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In 1851 Leo Tolstoy enlisted in the Russian army and was sent to the Caucasus to help defeat the Chechens. During this war a great Avar chieftain, Hadji Murád, broke with the Chechen leader Shamil and fled to the Russians for safety. Months later, while attempting to rescue his family from Shamil’s prison, Hadji Murád was pursued by those he had betrayed and, after fighting the most heroic battle of his life, was killed. Tolstoy, witness to many of the events leading to Hadji Murád’s death, set down this story with painstaking accuracy to preserve for future generations the horror, nobility, and destruction inherent in war.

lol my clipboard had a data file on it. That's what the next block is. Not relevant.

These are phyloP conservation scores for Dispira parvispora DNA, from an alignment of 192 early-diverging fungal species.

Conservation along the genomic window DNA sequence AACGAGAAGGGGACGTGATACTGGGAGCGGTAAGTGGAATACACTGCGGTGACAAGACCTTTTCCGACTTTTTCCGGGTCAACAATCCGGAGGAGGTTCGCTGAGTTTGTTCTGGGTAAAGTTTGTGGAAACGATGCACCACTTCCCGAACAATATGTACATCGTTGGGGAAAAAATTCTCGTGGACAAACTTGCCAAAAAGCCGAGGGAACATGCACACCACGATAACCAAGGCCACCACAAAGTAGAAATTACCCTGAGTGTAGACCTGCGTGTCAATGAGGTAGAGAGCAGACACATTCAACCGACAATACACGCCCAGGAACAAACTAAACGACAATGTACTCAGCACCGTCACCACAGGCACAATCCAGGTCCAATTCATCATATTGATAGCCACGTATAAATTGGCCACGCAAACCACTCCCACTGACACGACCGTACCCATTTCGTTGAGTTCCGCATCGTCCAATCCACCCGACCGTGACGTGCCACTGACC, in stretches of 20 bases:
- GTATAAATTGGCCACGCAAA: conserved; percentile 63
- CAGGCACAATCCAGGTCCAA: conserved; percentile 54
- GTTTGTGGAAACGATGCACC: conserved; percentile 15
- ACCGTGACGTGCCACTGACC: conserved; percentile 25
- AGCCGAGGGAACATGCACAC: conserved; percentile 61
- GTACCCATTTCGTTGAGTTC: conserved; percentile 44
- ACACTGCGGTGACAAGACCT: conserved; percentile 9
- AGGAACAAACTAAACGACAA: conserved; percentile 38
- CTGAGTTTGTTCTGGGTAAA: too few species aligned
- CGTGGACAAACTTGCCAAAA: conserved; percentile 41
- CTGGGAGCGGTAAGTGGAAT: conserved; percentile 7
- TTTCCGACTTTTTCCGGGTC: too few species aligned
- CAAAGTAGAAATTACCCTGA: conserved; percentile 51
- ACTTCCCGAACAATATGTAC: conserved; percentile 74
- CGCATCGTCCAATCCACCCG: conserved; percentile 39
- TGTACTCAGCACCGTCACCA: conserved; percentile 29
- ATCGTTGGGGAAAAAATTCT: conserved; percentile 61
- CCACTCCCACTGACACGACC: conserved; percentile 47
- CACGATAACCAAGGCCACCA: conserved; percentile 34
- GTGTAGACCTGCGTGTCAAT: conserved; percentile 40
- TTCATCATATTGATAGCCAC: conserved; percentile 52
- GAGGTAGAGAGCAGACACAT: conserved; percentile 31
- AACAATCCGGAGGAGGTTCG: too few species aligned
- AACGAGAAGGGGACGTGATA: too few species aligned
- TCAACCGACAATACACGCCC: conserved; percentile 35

Kate Lochte says:
“Tolstoy died before his final work Hadji Murad was published in 1912. Critics say that the loneliness of the book’s romantic Cacausian Avar hero (based on the actual person Hadji Murad) brings to mind that of Tolstoy himself who died apart from family and friends.
“Hadji Murad‘s antagonists are rival Avar tribesman Shamil, who led between 1834 and 1859 and Russian Czar Nicholas 1. Murad surrenders himself to the Russians when Shamil kidnaps Murad’s family. Murad’s mission is to ally himself with the Russians in an effort to save them. The novel pits the noble, but conniving tribesman against the corrupt and scheming Russians. There’s pressing danger in the cold air for the colorful, but ascetic Murad and those who assist him. The story is fresh and pertinent in light of our own era’s clash of Western and Eastern civilizations. Humankind doesn’t learn.”